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Original Essays | August 18, 2014

Ian Leslie: IMG Empathic Curiosity



Today, we wonder anxiously if digital media is changing our brains. But if there's any time in history when our mental operations changed... Continue »
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nrlymrtl has commented on (189) products.

Deadly Curiosities by Gail Z Martin
Deadly Curiosities

nrlymrtl, June 14, 2014

This was a fast-paced urban fantasy with a twist: antiques. So, lots of history was tossed into the mix, and I loved it. Indeed, I had a hard time putting this book down. It was easy to get into, easy to connect with the characters, and plenty of fun to watch them battle supernatural beasties, a demon, and a determined mad man. I thoroughly enjoyed how the tale pulled in historical aspects of the local area and smoothly blended them with made up ‘facts’ for the sake of the plot. There’s an old Navy yard that becomes a focal point for the mystery of the story, complete with a history of shady business deals, slavery, and pirates.

Cassidy herself is well-rounded, having both strengths and weaknesses, concerns and confidence. She and the other main characters have to deal with getting injured, protecting each other’s backs, and eating regularly. There are few superhumans among this crew, and even Sorren (the vampire) has limitations. I enjoyed that Sorren was just another character �" not some evil, icky bad guy, nor some romanticized love interest. Then we have Teag, and to some lesser extent, his partner Anthony. Teag was in the thick of things for most of the story, and Anthony put in a few appearances, trying hard to accept what Teag does for a living. I can definitely see these two being featured more heavily in future additions of the series. Lucinda, a local voudoun witch (or practitioner) calls upon the Loas for her brand of magic, offering the crew another layer of defense. And of course, her presence made it simple to pull in a few more bits of history.

As the story moves forward, a few more characters are brought in, so by the end you have a sizable list. But it was done very well, pacing the entrance of the characters throughout the book so I didn’t feel that I was ever overloaded with new characters, scrambling to keep them straight. My one little complaint is the final fight scene: I was pretty darn sure that some of the good guys had taken out one of the bad guys, only to have the bad guy rise two pages later to continue wreaking havoc. I reread the section 3 times and didn’t feel there was a clear transition. Perhaps the author wanted the reader to be surprised…..but the good guys didn’t seem surprised. Anyway, that is a very small criticism and it won’t keep me from reading further works by this author.
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Unlikely by Frances Pauli
Unlikely

nrlymrtl, June 8, 2014

This story was rich and magical. Frances Pauli created a world with its own lingo, a rich atmosphere that I sank into. I loved riding around in Satina’s head, figuring out her world and the mess she stepped into in Westwood. There’s history and lost knowledge to be considered, different cultures and peoples, and the broken down disarray that allows the gangs to rule. And of course, there are the other magical denizens keeping a low profile in Westwood.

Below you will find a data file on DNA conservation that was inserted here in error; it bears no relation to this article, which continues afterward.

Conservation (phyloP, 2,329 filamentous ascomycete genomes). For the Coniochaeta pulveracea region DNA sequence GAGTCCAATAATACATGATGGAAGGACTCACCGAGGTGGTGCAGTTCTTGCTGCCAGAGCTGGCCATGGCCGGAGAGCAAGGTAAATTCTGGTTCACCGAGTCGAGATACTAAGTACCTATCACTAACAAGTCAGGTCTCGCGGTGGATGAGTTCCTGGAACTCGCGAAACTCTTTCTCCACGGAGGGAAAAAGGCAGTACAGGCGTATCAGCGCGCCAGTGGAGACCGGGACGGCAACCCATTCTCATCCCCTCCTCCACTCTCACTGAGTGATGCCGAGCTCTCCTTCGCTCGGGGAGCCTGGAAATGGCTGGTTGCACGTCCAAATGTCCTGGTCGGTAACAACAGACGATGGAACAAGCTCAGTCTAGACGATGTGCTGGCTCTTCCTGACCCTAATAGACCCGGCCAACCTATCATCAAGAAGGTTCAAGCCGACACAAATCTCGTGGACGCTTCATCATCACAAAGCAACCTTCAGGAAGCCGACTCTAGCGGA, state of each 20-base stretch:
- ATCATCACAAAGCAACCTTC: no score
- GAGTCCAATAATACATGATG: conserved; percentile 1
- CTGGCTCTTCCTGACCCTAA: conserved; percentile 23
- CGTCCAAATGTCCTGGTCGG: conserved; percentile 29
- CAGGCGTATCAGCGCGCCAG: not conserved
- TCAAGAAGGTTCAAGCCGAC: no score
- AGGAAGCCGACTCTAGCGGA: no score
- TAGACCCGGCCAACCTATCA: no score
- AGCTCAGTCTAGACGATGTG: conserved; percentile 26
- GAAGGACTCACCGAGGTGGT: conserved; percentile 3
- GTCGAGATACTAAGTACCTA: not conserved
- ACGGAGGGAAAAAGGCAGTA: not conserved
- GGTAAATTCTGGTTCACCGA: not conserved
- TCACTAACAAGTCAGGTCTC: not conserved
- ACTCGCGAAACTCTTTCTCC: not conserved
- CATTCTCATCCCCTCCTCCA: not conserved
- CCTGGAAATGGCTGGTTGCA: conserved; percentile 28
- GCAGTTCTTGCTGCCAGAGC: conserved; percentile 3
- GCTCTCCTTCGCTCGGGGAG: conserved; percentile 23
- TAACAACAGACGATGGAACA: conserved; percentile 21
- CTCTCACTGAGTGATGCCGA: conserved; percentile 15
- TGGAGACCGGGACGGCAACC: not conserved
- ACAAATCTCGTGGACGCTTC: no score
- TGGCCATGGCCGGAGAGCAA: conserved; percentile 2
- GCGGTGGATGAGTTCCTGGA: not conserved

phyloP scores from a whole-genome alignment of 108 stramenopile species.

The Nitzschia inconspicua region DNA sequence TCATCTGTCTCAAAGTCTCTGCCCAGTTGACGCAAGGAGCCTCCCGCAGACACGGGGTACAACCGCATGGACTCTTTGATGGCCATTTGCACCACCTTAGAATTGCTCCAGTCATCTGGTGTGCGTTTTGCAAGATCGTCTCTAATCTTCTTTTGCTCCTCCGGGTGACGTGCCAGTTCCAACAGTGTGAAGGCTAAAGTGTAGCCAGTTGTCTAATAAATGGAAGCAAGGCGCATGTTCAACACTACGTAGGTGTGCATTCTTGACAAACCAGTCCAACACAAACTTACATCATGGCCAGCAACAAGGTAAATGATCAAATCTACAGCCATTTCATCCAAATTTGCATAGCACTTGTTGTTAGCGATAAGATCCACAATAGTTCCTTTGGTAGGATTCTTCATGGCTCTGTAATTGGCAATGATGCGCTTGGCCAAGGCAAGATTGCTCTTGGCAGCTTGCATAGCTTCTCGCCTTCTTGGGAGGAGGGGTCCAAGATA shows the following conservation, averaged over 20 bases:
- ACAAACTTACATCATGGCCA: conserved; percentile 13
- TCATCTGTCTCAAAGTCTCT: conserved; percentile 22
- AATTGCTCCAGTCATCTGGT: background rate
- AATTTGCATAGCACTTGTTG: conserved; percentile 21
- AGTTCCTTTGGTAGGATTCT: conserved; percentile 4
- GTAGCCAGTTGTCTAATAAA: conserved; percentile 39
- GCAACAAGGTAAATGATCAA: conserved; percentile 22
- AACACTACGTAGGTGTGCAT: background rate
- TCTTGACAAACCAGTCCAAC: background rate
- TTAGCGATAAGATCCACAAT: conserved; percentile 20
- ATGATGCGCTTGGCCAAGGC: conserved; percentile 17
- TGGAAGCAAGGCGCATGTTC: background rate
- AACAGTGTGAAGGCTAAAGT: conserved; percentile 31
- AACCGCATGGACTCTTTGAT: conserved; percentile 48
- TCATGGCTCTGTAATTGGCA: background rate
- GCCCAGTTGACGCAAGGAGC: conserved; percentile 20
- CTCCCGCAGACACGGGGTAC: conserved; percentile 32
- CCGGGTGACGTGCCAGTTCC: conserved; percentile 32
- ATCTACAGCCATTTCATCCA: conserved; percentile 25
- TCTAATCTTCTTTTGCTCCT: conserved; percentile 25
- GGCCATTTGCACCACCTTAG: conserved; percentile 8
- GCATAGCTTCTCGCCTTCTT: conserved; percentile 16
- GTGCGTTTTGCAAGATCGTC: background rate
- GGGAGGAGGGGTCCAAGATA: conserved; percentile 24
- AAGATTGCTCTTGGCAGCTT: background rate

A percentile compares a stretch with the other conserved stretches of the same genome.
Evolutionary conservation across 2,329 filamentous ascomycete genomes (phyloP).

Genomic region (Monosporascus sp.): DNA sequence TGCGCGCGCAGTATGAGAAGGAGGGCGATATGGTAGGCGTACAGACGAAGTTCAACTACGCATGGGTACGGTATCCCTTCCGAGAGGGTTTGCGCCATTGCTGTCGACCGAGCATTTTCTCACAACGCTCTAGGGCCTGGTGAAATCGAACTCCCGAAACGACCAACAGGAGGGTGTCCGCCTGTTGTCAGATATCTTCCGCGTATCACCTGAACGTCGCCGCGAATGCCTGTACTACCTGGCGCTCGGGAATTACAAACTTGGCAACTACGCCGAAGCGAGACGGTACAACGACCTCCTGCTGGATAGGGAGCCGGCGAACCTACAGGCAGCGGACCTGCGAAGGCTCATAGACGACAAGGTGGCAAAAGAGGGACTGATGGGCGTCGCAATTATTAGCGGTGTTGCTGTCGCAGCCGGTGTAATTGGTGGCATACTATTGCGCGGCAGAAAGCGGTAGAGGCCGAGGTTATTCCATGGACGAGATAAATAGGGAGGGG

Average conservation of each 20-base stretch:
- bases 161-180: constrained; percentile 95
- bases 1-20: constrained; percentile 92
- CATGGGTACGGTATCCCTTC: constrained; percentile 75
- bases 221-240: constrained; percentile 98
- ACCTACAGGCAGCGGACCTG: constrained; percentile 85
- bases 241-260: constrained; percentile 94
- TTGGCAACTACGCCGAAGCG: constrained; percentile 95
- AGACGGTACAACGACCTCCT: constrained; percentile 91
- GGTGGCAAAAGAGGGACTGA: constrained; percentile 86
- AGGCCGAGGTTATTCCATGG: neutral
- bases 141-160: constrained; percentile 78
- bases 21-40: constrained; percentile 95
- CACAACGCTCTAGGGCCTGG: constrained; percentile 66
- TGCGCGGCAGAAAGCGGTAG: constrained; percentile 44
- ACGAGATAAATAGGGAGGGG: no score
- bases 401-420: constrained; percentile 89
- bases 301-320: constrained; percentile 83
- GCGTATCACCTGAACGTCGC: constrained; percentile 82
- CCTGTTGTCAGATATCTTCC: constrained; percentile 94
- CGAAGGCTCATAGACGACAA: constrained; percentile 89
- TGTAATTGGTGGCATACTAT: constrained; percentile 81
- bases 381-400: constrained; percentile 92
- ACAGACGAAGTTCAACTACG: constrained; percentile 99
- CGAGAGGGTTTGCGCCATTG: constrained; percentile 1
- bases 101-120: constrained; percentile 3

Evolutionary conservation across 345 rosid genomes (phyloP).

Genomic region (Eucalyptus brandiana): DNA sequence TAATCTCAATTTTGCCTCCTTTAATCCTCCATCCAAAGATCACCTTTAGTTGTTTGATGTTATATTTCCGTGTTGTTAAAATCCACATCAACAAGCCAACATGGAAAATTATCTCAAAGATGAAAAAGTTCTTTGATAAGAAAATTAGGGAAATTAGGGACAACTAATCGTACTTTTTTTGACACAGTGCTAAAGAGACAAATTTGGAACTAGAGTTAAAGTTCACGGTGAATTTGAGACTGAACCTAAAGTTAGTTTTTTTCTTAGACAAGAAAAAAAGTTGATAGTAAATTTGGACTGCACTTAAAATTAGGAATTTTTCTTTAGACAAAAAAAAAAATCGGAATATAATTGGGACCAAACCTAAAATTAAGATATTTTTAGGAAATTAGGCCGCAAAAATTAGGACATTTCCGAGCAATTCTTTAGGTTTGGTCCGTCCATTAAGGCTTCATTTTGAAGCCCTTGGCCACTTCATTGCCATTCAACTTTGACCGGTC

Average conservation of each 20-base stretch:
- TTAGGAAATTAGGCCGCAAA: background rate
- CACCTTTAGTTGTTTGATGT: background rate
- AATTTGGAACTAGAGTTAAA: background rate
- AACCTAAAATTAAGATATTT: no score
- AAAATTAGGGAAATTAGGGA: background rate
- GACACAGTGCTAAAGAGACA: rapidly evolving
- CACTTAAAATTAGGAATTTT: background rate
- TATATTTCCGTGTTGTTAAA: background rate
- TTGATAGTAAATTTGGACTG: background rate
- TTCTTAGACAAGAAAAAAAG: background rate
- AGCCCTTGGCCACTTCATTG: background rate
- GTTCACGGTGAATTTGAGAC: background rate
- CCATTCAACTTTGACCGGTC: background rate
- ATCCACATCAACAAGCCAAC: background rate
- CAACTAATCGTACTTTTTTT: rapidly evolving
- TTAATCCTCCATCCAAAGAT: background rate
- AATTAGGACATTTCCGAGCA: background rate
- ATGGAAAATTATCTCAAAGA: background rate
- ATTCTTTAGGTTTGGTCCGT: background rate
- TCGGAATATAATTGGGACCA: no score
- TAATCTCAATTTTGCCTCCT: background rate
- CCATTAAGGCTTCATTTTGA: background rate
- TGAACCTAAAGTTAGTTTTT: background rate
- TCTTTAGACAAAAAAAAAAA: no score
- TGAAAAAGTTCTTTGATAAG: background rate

Enter the imp Skinner, Marten. Is he a bit of a mischief maker? A little chaotic good? At first Satina isn’t sure. Marten runs a little store in Westwood and the bullying gangs aren’t above wrecking the place and roughing up Martin to force Satina into helping them with their plans for total local domination. Marten was an intriguing character since I was not sure where he stood at the beginning. Of course, I became quite fond of him by the end. And one gang, lead by Zane, became more of a pain in the ass than the others. While Zane threatens Marten’s health to get Satina to help him, he also lets Satina know that more of her is desired.

My favorite aspect of this story was the pockets, magical bubbles closed off from the real world unless you have the magic and can enter them. In these pockets, many of the remaining magical folks (faeries and such) choose to live. These pockets range in size from small grassy knolls perfect for a lovers’ tryst to small villages (where the magic folk can romp and play). Satina uses the pockets to travel safely, often setting up camp in one at night (provided she can find one). We learn a little about the magical denizens of these pockets, how they have chosen to shut out the real world and humanity. And because of this, much of humanity has forgotten how magic works.

All in all, a very good start to a fantasy series. There’s been great set up of Satina’s world, with plenty more left to discover.
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The Traitor's Wife: The Woman Behind Benedict Arnold and the Plan to Betray America by Allison Pataki
The Traitor's Wife: The Woman Behind Benedict Arnold and the Plan to Betray America

nrlymrtl, June 8, 2014

Ah, the 1770s of the American colonies was a lively time. Well, for the well to do. There were balls at least every month, and small dance parties with card gambling nearly every night. Peggy revels in being chased after by most of the men. She also enjoys making snide remarks about the other ladies’ dresses. Truly, she is a pretty shallow thing. As the tide shifts for the city of Philadelphia, Benedict woos Peggy, and eventually gets to marry her. She is half his age and it shows. He promises her the moon, and when he can’t deliver, she pouts. Pouting turns to sulking, which turns to frigidness, and eventually to scheming.

Allison Pataki does a great job of showing the very logical route from dancing to traitor activities. Peggy wants all the fun, the fancy clothes, the attention, and none of the mess. Benedict has already been serving his country for decades, having taken crippling wounds and depleted his own funds keeping his men fed. The American government has yet to repay Benedict and that ways heavy on him.